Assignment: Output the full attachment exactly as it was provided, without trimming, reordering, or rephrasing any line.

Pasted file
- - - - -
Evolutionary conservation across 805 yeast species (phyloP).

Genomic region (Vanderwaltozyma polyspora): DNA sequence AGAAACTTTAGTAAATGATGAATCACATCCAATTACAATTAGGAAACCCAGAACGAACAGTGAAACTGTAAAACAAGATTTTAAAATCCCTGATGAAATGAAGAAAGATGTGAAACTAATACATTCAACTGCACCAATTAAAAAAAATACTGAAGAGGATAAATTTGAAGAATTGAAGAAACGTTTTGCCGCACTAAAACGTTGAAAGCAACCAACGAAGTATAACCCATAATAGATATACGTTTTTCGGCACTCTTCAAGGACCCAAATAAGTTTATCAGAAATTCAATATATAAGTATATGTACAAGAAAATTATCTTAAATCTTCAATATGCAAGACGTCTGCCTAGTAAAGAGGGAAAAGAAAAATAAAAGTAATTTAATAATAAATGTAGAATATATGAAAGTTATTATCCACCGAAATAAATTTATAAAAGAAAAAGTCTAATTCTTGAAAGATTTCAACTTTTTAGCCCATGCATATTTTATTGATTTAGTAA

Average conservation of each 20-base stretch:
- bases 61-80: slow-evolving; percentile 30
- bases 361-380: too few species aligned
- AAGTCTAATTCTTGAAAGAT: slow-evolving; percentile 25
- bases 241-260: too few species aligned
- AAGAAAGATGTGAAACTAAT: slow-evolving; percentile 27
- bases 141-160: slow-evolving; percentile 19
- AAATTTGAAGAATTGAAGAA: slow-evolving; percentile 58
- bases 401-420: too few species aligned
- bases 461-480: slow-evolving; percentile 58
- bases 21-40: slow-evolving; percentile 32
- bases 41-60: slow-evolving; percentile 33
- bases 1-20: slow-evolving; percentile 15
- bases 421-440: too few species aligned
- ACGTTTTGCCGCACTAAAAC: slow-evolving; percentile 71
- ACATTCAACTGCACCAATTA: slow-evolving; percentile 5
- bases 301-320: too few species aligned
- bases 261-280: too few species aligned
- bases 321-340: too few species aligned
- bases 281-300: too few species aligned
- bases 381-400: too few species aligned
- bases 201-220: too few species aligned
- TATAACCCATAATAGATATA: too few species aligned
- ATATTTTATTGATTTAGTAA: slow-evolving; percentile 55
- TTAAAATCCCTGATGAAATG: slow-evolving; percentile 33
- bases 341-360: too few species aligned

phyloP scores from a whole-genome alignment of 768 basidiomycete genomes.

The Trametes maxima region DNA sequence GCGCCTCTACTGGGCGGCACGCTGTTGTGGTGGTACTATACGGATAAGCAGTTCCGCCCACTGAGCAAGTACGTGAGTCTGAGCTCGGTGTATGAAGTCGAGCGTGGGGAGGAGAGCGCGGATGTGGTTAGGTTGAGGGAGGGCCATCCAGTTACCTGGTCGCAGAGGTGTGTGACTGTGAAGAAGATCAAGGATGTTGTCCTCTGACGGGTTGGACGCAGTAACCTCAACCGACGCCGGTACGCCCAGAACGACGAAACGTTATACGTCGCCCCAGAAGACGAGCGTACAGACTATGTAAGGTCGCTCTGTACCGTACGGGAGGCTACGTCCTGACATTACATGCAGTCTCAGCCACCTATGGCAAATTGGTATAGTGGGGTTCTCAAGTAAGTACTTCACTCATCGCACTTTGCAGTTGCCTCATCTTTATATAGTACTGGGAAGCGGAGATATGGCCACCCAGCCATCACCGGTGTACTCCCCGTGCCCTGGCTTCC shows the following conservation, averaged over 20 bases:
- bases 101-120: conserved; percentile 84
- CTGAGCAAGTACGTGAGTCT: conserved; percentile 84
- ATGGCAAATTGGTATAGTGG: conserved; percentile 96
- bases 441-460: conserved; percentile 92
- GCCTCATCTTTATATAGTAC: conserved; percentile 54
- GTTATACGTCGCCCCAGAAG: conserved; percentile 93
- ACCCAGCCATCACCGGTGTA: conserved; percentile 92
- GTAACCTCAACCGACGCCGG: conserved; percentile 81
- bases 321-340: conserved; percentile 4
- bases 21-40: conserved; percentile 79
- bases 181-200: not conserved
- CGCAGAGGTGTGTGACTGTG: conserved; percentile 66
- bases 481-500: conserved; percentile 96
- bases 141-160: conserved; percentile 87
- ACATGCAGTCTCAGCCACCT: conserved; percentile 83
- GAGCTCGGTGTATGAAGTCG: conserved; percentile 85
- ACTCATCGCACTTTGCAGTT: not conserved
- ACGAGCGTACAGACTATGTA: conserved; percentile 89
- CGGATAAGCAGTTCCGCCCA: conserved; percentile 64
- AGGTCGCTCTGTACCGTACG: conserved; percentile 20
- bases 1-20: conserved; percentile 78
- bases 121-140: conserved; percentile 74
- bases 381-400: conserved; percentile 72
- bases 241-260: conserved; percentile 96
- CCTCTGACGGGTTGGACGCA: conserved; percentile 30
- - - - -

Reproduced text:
Evolutionary conservation across 805 yeast species (phyloP).

Genomic region (Vanderwaltozyma polyspora): DNA sequence AGAAACTTTAGTAAATGATGAATCACATCCAATTACAATTAGGAAACCCAGAACGAACAGTGAAACTGTAAAACAAGATTTTAAAATCCCTGATGAAATGAAGAAAGATGTGAAACTAATACATTCAACTGCACCAATTAAAAAAAATACTGAAGAGGATAAATTTGAAGAATTGAAGAAACGTTTTGCCGCACTAAAACGTTGAAAGCAACCAACGAAGTATAACCCATAATAGATATACGTTTTTCGGCACTCTTCAAGGACCCAAATAAGTTTATCAGAAATTCAATATATAAGTATATGTACAAGAAAATTATCTTAAATCTTCAATATGCAAGACGTCTGCCTAGTAAAGAGGGAAAAGAAAAATAAAAGTAATTTAATAATAAATGTAGAATATATGAAAGTTATTATCCACCGAAATAAATTTATAAAAGAAAAAGTCTAATTCTTGAAAGATTTCAACTTTTTAGCCCATGCATATTTTATTGATTTAGTAA

Average conservation of each 20-base stretch:
- bases 61-80: slow-evolving; percentile 30
- bases 361-380: too few species aligned
- AAGTCTAATTCTTGAAAGAT: slow-evolving; percentile 25
- bases 241-260: too few species aligned
- AAGAAAGATGTGAAACTAAT: slow-evolving; percentile 27
- bases 141-160: slow-evolving; percentile 19
- AAATTTGAAGAATTGAAGAA: slow-evolving; percentile 58
- bases 401-420: too few species aligned
- bases 461-480: slow-evolving; percentile 58
- bases 21-40: slow-evolving; percentile 32
- bases 41-60: slow-evolving; percentile 33
- bases 1-20: slow-evolving; percentile 15
- bases 421-440: too few species aligned
- ACGTTTTGCCGCACTAAAAC: slow-evolving; percentile 71
- ACATTCAACTGCACCAATTA: slow-evolving; percentile 5
- bases 301-320: too few species aligned
- bases 261-280: too few species aligned
- bases 321-340: too few species aligned
- bases 281-300: too few species aligned
- bases 381-400: too few species aligned
- bases 201-220: too few species aligned
- TATAACCCATAATAGATATA: too few species aligned
- ATATTTTATTGATTTAGTAA: slow-evolving; percentile 55
- TTAAAATCCCTGATGAAATG: slow-evolving; percentile 33
- bases 341-360: too few species aligned

phyloP scores from a whole-genome alignment of 768 basidiomycete genomes.

The Trametes maxima region DNA sequence GCGCCTCTACTGGGCGGCACGCTGTTGTGGTGGTACTATACGGATAAGCAGTTCCGCCCACTGAGCAAGTACGTGAGTCTGAGCTCGGTGTATGAAGTCGAGCGTGGGGAGGAGAGCGCGGATGTGGTTAGGTTGAGGGAGGGCCATCCAGTTACCTGGTCGCAGAGGTGTGTGACTGTGAAGAAGATCAAGGATGTTGTCCTCTGACGGGTTGGACGCAGTAACCTCAACCGACGCCGGTACGCCCAGAACGACGAAACGTTATACGTCGCCCCAGAAGACGAGCGTACAGACTATGTAAGGTCGCTCTGTACCGTACGGGAGGCTACGTCCTGACATTACATGCAGTCTCAGCCACCTATGGCAAATTGGTATAGTGGGGTTCTCAAGTAAGTACTTCACTCATCGCACTTTGCAGTTGCCTCATCTTTATATAGTACTGGGAAGCGGAGATATGGCCACCCAGCCATCACCGGTGTACTCCCCGTGCCCTGGCTTCC shows the following conservation, averaged over 20 bases:
- bases 101-120: conserved; percentile 84
- CTGAGCAAGTACGTGAGTCT: conserved; percentile 84
- ATGGCAAATTGGTATAGTGG: conserved; percentile 96
- bases 441-460: conserved; percentile 92
- GCCTCATCTTTATATAGTAC: conserved; percentile 54
- GTTATACGTCGCCCCAGAAG: conserved; percentile 93
- ACCCAGCCATCACCGGTGTA: conserved; percentile 92
- GTAACCTCAACCGACGCCGG: conserved; percentile 81
- bases 321-340: conserved; percentile 4
- bases 21-40: conserved; percentile 79
- bases 181-200: not conserved
- CGCAGAGGTGTGTGACTGTG: conserved; percentile 66
- bases 481-500: conserved; percentile 96
- bases 141-160: conserved; percentile 87
- ACATGCAGTCTCAGCCACCT: conserved; percentile 83
- GAGCTCGGTGTATGAAGTCG: conserved; percentile 85
- ACTCATCGCACTTTGCAGTT: not conserved
- ACGAGCGTACAGACTATGTA: conserved; percentile 89
- CGGATAAGCAGTTCCGCCCA: conserved; percentile 64
- AGGTCGCTCTGTACCGTACG: conserved; percentile 20
- bases 1-20: conserved; percentile 78
- bases 121-140: conserved; percentile 74
- bases 381-400: conserved; percentile 72
- bases 241-260: conserved; percentile 96
- CCTCTGACGGGTTGGACGCA: conserved; percentile 30